I need to lower my gas tank on a 95 bonneville.I have a rusty leaking line by the top of the gas tank which i cant reach
Ooh man, good luck, I had that happen on my 95 lesabre (same frame and gas tank) and my 97 bonneville...
Memories are really fuzzy, but I'll try...
Warning:!! You are probably going to need a new tank (they usually rust uniformly so one hole usually becomes many), the sending unit will probably be rusted to nothing, the bolts holding the straps up will probably have to come out in pieces, and the speed nuts for the strap bolts are probably rusted away.
Back up the car onto a pair of wheel ramps, you'll need lots of space underneath the rear of the car.
Syphon out as much gas as you can, because when you do finally get it down that ****** is heavy with lots of gas in it.
The two filler hoses which attach to the side of the tank are usually a bi+ch to get off, but can be done, try not to cut the hoses too bad, I honesly can not remember if you take off the hoses before or after dropping the tank... (sorry) It is helpful to syphon more gas out once you get the filler hoses off.
*try* to get the two bolts holding the straps up, if anything like my experiences, the cheap speed-nut hinges rusted away to nothing years ago and turning the bolt means turing the back of the speed nut (which means you aren't going to be able to get the bolt out that way). What I did was drill out the center of the of the bolt, starting small and working my way up until the center of the bolt was hollow enough for me to snap the head off, breaking those off will free the tank, make sure you have a hydraulic jack with a piece of wood centered under the tank in case it is still really heavy. The straps slide in a pocket on one side of the tank and bolt on the other, you may want to consider moving the straps so the weight of the tank doesn't bend then because if they get bent it is a pain to get them to reach the hole when reinstalling.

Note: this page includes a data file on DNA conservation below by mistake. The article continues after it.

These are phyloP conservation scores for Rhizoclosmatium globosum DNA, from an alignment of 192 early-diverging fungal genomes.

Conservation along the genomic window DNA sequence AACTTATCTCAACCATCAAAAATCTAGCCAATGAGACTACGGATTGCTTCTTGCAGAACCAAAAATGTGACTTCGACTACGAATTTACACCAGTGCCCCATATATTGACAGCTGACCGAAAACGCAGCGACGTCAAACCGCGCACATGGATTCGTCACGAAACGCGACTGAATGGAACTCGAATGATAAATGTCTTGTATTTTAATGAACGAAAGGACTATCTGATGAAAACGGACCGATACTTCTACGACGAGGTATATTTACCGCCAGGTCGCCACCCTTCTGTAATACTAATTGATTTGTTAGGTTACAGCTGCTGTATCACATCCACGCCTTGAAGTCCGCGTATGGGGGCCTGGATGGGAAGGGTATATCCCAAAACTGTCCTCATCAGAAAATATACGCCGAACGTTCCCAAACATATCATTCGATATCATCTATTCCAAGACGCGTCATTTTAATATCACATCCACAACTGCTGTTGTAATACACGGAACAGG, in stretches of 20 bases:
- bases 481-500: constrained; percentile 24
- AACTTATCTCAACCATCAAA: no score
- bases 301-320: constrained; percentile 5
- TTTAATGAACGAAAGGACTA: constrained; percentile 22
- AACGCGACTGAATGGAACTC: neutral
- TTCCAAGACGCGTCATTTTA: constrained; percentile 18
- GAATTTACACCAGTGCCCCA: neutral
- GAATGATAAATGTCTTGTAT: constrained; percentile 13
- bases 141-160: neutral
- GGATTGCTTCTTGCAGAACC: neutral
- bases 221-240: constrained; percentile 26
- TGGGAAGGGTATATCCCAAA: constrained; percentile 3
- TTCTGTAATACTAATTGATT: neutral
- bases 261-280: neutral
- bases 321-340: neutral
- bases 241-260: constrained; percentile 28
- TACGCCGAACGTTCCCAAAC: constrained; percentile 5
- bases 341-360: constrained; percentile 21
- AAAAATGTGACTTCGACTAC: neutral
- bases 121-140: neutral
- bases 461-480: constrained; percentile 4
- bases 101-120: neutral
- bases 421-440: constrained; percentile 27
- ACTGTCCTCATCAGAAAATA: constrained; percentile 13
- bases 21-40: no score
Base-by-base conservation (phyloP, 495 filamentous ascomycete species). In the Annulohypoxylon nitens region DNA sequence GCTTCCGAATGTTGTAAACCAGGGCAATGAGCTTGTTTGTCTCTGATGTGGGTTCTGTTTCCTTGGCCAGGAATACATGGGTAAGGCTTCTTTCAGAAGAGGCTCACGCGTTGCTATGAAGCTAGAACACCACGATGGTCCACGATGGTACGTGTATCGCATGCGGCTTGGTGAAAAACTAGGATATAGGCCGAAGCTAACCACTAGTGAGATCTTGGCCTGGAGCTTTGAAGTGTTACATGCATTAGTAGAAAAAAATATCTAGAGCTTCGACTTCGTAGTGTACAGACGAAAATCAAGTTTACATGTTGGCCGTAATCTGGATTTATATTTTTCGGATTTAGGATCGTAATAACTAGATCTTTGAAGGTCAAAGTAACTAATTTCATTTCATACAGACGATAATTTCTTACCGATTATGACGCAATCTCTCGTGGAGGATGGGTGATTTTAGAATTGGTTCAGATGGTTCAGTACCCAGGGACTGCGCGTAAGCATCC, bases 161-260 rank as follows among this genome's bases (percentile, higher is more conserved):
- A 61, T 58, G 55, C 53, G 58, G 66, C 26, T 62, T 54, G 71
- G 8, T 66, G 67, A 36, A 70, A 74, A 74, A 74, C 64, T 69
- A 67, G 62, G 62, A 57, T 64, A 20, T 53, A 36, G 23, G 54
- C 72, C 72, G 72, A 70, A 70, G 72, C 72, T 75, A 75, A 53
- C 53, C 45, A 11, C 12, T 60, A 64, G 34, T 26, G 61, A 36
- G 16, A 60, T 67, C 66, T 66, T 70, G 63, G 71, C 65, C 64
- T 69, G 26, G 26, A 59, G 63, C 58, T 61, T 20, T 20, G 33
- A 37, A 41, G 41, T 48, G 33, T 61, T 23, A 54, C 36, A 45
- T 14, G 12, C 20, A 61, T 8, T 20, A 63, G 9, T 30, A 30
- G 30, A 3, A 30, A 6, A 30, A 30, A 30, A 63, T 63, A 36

the tubes and wires connecting to the sending unit are usually pretty flexible, so you should be able to lay the tank on the ground while removing the sending unit, be forewarned that the sending unit is probably in rough shape and if you are going to replace that too you probably arent going to be able to get the hoses out without breaking the sending unit tubes in the hoses, some penetrating oil will lessen the impact (that was my case anyways, my sending unit was leaking worse than the tank on my lesabre! if your sending unit is still in good condition, you're lucky). There are little retaining clips that keep the tubes in the hoses by latching over a lip on the tubes, you may end up breaking those, so be prepared to look for some new ones at the store.
You get the sending unit out by taking a flat head screw driver, and gently banging on the tabs of the seal retaining ring around the base of the sending unit, there is a gasget under there, make sure you start at one corner while trying to tap it off and move around the metal ring to get it off. When pulling the sending unit out, watch out to not knock the sock off (there are plastic posts on the bottom of the sending unit which can get cracked off and won't hold on the sock anymore, and also the float guage for the fuel level has a weird shape to it, don't bend it or catch it on the way out of the tank.
Once you get it out the tank you can see your fuel pump, and all the **** at the bottom of the tank the sock on the fuel pump (hopefully still present) has been blocking from getting in the $100 fuel pump!
To re-install, reverse steps, but with new bolts and speed nuts and you may want to put some penetrating oil on the filler holes before you reattach the filler tubes, makes reinstallation much easier. Make sure to reattach all hoses and wires to the sending unit!
Use the jack and board to GENTLY lift the tank back into the vehicle so you'll have an easier time reinstalling the straps. obviously dont crush the tank, sending unit, wires, etc...
This is probably missing steps, but should get you most of the way there, hey, if I could do it in the dead of winter over xmas vacation with litt help or preparation, and only a little frostbite on my feet, you can too!
Enjoy-- I hope you still attempt the repair because bonnevilles are nice cars, I miss mine, the repair is a pain but the motors last forever if taken care of, and if you don't already have transmission problems, that tranny is a beast too!
Apr 10, 2009 |
1995 Pontiac Bonneville